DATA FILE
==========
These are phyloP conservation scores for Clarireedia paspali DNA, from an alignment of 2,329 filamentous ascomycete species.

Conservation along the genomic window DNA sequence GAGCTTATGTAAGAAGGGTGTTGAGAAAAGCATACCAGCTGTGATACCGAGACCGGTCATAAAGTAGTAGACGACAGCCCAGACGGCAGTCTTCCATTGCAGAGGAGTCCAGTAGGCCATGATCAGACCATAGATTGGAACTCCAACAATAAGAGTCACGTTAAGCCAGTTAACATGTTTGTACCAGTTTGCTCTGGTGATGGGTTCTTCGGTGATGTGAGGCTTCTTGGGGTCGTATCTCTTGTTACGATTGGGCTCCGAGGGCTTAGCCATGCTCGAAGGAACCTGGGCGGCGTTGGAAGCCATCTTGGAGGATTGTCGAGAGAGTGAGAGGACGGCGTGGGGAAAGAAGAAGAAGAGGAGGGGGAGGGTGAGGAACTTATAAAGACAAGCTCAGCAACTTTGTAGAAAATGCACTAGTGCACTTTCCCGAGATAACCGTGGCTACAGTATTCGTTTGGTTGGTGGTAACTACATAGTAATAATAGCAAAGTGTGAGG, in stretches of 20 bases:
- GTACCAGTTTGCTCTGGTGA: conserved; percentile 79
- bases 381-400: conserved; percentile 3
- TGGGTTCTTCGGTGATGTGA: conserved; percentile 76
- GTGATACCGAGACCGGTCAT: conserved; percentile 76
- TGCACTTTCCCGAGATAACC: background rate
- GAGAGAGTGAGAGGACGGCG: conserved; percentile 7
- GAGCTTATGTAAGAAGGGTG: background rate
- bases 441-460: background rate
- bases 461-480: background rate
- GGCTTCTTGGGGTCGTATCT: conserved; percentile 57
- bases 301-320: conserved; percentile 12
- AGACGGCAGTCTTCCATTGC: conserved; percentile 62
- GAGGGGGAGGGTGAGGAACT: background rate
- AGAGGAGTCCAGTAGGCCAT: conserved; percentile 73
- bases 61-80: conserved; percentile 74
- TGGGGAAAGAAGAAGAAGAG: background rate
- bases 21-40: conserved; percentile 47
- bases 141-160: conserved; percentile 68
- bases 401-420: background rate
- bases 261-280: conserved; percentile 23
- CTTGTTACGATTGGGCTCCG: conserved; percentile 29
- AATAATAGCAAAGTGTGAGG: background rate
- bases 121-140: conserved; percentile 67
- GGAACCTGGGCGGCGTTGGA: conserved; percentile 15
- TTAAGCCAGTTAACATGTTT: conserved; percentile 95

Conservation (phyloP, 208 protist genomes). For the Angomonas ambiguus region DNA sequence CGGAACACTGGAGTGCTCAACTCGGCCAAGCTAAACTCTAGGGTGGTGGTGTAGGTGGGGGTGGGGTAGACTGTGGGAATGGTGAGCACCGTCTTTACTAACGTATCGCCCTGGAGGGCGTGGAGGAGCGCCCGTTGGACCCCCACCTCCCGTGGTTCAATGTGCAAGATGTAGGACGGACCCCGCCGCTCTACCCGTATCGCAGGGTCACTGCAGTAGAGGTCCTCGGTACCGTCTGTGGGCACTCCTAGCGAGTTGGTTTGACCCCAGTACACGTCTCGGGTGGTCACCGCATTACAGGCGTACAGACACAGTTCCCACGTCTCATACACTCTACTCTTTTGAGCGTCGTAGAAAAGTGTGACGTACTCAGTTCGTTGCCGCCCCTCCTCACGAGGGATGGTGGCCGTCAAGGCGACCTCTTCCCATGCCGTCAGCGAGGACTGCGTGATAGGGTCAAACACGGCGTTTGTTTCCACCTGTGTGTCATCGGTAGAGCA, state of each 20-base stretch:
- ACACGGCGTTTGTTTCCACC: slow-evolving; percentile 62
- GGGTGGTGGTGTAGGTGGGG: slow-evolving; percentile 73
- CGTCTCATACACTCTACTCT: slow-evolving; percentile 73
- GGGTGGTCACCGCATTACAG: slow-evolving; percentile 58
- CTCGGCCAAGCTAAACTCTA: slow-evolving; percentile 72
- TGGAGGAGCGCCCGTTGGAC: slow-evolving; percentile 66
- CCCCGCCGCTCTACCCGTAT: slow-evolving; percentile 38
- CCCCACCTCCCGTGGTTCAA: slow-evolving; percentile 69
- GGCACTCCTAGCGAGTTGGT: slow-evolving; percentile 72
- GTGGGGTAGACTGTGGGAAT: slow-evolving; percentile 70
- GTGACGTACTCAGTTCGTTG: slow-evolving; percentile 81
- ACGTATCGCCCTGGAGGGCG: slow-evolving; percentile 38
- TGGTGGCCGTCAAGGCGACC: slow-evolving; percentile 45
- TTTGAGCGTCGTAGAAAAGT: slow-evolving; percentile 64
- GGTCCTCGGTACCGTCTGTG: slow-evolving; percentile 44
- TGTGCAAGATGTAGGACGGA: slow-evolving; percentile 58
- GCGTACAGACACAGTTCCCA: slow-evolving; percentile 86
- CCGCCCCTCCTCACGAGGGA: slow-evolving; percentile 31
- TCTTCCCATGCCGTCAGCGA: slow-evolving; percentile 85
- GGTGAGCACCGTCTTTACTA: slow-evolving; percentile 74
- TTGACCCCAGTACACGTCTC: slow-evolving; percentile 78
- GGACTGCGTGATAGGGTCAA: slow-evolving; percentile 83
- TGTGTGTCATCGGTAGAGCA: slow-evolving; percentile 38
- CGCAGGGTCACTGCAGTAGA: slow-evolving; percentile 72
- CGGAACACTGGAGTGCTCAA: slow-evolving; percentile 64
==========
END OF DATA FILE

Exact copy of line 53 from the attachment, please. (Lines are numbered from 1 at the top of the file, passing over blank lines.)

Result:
- CGGAACACTGGAGTGCTCAA: slow-evolving; percentile 64